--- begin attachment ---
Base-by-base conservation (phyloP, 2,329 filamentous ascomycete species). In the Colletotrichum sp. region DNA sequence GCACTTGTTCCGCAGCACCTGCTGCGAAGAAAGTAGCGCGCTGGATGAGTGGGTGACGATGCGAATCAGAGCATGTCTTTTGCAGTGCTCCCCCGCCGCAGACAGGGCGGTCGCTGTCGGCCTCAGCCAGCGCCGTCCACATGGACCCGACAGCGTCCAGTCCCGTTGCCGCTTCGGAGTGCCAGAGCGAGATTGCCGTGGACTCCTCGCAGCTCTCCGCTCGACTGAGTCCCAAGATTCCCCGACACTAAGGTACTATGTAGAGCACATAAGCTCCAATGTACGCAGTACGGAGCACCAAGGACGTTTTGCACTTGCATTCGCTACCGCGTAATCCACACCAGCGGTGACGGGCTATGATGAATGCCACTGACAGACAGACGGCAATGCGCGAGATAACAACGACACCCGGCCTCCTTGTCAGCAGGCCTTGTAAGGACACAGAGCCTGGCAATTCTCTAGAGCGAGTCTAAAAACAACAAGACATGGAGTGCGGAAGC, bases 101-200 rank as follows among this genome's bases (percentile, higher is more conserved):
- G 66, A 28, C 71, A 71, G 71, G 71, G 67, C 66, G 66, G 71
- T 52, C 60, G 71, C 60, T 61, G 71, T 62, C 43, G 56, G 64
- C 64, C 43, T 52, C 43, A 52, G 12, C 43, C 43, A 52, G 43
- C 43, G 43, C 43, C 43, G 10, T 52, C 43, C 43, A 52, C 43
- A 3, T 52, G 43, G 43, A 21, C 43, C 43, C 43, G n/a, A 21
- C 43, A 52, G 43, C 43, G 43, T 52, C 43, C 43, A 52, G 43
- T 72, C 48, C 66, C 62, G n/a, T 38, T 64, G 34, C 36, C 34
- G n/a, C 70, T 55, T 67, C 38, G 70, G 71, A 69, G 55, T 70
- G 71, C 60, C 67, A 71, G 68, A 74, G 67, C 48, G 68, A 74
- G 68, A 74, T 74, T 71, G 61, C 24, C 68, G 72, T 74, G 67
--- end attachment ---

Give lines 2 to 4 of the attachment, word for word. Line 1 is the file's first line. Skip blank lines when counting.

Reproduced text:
- G 66, A 28, C 71, A 71, G 71, G 71, G 67, C 66, G 66, G 71
- T 52, C 60, G 71, C 60, T 61, G 71, T 62, C 43, G 56, G 64
- C 64, C 43, T 52, C 43, A 52, G 12, C 43, C 43, A 52, G 43